Labyrinths can be traced back 3,500 years. Throughout history, pilgrims have travelled to holy sites to encounter the sacred and to renew their faith. When the Crusades and the plague made pilgrimage to the Holy Land almost impossible, Labyrinths came into use as a pilgrimage-in-place. Pilgrims could engage in the same kind of prayer journey without leaving their native land.
Walking the Labyrinth is straightforward. The path to the center and the path out are one and the same. The Labyrinth is not a maze or a puzzle. It is simply a path.
Take some time to clear your mind, to relax before you walk. Move at your own pace. Be open to inner promptings to pause, to slow down, to pass others. Do what feels natural. Maintain silence throughout your walk, for your benefit and for the sake of others.
As you enter the Labyrinth, you begin the first of three stages of your walk - Purgation. This is a time for releasing, letting go of the details of your life, the cares and concerns that keep you distracted and stressed.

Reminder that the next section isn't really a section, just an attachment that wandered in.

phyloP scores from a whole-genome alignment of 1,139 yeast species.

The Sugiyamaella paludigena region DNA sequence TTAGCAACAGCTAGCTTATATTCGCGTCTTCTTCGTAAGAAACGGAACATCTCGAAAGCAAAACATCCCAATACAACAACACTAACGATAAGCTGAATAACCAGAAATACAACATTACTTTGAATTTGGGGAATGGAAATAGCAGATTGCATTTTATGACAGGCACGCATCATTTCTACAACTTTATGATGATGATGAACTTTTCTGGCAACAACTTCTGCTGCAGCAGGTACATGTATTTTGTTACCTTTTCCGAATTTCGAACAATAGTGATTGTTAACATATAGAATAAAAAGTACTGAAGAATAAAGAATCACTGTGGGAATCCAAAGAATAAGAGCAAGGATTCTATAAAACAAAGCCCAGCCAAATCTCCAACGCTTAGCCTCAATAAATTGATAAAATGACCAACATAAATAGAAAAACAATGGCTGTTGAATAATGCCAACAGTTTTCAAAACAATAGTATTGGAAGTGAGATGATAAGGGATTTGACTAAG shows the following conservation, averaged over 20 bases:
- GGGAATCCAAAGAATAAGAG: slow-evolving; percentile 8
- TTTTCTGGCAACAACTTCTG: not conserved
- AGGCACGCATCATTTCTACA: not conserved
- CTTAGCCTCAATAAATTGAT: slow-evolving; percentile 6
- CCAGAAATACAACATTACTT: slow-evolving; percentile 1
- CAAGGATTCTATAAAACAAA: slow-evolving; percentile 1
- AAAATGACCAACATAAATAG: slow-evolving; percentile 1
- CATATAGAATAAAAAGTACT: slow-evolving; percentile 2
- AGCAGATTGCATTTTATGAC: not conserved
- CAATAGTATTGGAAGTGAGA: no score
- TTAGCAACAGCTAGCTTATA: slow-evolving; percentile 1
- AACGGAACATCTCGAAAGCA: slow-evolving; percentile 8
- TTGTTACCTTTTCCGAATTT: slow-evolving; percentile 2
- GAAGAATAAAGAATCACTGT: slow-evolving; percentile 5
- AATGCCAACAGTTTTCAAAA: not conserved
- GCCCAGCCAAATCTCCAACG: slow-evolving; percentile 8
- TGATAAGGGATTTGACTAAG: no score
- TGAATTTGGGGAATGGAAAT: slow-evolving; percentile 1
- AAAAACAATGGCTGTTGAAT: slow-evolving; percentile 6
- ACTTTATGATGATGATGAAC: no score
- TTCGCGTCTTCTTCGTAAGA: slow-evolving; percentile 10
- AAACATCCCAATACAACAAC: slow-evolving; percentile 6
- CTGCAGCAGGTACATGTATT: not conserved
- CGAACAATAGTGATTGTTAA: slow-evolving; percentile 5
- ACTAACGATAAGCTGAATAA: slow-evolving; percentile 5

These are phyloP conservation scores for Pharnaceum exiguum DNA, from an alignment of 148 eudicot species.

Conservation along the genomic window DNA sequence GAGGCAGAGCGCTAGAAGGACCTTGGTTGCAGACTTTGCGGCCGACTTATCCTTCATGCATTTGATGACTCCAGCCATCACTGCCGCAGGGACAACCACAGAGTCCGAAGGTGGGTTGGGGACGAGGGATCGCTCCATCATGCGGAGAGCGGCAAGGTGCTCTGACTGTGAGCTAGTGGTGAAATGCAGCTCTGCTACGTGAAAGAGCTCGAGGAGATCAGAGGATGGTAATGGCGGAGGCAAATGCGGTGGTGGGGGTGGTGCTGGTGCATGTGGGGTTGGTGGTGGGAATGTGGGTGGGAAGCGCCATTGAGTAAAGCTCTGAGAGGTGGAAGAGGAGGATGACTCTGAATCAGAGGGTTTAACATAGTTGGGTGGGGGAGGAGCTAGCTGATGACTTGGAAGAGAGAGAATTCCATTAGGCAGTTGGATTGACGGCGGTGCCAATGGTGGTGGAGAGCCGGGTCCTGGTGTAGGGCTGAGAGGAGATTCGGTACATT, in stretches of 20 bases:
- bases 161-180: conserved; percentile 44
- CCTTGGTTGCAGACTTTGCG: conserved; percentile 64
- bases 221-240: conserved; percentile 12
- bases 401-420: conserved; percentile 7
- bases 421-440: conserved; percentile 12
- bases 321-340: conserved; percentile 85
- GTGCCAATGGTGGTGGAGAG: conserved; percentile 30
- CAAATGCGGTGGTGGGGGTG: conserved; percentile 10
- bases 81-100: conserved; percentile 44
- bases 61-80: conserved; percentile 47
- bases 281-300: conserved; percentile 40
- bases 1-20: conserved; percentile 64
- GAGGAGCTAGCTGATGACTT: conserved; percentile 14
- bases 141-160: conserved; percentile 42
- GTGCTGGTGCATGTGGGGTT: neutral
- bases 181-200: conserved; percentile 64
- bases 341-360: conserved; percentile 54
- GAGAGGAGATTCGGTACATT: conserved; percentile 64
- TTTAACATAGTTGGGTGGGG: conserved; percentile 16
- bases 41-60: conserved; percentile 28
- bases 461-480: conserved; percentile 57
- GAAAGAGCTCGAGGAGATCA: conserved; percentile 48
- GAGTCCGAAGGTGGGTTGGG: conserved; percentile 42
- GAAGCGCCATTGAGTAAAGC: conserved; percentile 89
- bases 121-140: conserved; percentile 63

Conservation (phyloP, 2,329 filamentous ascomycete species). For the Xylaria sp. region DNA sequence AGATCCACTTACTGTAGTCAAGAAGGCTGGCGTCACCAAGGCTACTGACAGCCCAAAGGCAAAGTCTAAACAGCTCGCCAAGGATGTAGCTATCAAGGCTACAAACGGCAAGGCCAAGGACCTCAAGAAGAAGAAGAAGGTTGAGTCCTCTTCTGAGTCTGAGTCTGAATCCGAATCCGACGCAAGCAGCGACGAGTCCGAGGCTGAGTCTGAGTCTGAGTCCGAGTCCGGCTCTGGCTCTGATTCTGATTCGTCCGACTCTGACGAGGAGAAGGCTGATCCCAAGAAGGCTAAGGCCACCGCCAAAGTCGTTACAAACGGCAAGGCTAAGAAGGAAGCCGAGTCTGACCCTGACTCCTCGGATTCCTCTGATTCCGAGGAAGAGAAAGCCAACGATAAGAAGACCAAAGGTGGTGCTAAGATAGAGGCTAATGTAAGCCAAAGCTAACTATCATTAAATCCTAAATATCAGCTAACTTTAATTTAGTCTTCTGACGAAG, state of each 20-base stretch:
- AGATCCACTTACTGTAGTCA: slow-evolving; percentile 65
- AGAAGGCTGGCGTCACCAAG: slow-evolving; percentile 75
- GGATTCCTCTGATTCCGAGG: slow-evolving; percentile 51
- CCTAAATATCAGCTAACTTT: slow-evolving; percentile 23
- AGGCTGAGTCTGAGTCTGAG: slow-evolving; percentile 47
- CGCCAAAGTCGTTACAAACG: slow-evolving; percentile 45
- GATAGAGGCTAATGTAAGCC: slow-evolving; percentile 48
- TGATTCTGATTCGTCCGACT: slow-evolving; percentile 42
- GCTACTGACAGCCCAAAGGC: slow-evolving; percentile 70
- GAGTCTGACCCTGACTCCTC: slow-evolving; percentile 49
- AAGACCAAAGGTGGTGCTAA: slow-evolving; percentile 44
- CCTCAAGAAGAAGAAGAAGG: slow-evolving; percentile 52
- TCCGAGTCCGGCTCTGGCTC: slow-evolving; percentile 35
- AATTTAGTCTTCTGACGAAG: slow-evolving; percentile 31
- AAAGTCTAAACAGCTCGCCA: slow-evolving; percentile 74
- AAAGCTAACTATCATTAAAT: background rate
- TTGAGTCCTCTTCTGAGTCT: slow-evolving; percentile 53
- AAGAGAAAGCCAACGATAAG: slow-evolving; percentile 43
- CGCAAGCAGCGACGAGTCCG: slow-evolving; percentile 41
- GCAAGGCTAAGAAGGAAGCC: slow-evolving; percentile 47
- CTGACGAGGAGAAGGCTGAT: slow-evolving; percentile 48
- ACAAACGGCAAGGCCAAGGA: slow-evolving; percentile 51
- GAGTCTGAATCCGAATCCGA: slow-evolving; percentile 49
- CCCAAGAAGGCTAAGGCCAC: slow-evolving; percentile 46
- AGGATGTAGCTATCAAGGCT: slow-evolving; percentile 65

As you reach the center, you are open to the stage of Illumination. Stay in the Center as long as you like. Continue to do what feels natural. Sit, kneel, stand, meditate, face several directions. Read something you have brought with you on this journey. Stay in the center for as long as you wish. It is a place for clarity and insight. Receive what is there for you.
As you prepare to leave the Labyrinth, take time for gratitude and for integrating this experience into your life. This part of the walk is the path of Union, joining God, bringing back to the world a renewed vision or a refreshed spirit. Each time you walk the Labyrinth, you may become more empowered to find and do the work God has given you. Spend some time outside the Labyrinth in reflection and meditation before you leave.
With the challenges and concerns of our busy lives, the Labyrinth offers a way to journey in faith, to find stillness and rest.
You are invited to walk the Labyrinth alone or with a group, at the beginning or end of your day, on your lunch break, as the sun sets, by starlight and moonlight, in all seasons.